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!*!KnØw£êÐgE!*! | for.knowledge.trivia

><Defining Knowledge><
>>We support ourselves to possess unqualified scientific knowledge of a thing, as opposed to knowing in the accidental way in which the sophist knows, when we think that we know the the cause on which the fact depends, as the cause of that fact and of no other, and further that the fact could not be other than it is,Now that scientific knowing is something of this sort of evidence withness both those who falsely claim it, those who actually possess it, since the former merely imagine themselves to be, while the latter are also actually the condition described, consequently the proper object of unqualified scientific knowledge is something which cannot be other than it, |Aristotle|Posterior analytics (Book 1 Part 2)<|blockquote>
>>The definition of knowledge is a matter of on-going debate among philosophers in the field of EPISTEMOLOGY, The classical definition described but not ultimately endorsed by Plato, has it that in order for there to be knowledge at least three criteria must be fulfilled: that in order to count as knowledge, a statement must be justified, true, and believed. Some claim that these conditions are not sufficient, as Gettier case examples allegedly demonstrate, there are a number of alternatives proposed including Robert Nozick's arguments for a requirement that knowledge "TRACKS the TRUTH" and Simon Blackburn's additional requirement that we do not want to to say that those who meet any of these conditions "through a defect,flaw or failure" have knowledge. Richard Kirkham suggests that our definition of knowledge requires that the believer's evidence is such that it logically necessitates the truth of the belief.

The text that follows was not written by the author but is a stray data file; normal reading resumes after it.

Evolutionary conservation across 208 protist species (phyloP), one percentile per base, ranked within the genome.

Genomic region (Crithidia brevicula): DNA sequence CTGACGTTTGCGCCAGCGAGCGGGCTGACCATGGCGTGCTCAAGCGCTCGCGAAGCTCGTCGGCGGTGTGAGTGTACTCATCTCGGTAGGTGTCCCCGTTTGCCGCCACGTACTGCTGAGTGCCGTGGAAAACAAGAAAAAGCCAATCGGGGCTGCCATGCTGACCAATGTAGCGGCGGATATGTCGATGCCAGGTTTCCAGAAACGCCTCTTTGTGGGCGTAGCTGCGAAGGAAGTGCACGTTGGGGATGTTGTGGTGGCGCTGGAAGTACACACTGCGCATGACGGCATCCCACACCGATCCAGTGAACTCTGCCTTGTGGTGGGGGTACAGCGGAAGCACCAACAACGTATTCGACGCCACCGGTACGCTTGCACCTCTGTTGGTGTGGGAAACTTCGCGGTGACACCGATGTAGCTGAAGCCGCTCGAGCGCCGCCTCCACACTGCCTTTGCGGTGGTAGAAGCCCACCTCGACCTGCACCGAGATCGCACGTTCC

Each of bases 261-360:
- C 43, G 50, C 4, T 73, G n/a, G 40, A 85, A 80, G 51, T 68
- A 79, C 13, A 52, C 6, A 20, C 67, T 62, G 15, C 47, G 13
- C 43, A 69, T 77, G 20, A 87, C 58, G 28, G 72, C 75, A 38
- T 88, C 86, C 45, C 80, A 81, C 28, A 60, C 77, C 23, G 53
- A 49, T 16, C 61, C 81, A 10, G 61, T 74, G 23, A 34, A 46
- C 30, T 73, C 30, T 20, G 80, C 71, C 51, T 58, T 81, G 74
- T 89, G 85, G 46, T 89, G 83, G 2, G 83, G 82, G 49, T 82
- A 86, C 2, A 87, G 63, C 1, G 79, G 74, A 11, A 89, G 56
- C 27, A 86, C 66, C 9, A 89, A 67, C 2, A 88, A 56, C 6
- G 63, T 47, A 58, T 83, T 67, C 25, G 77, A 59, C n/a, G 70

>>In contrast to this approach, Wittgenstein observed following Moore's paradox, that one can say" HE BELIEVES it but it ISN'T SO", but not " HE KNOWS IT, but it ISN'T SO" He goes on to argue that these do not correspond to distinct mental states but rather to distinct ways of talking about conviction, What is different here is not the mental state of the speaker, but the activity in which they are engaged. For example on thìs account,to know that the kettle is boiling is not be in particular state of mind, but to perform a particular task with the statement that the kettle is boiling Wittgenstein sought to by pass the difficulty of definition by looking to the way "KNOWLEDGE" is used in natural languages. He saw knowledge as a case of a FAMILY RESEMBLANCE...

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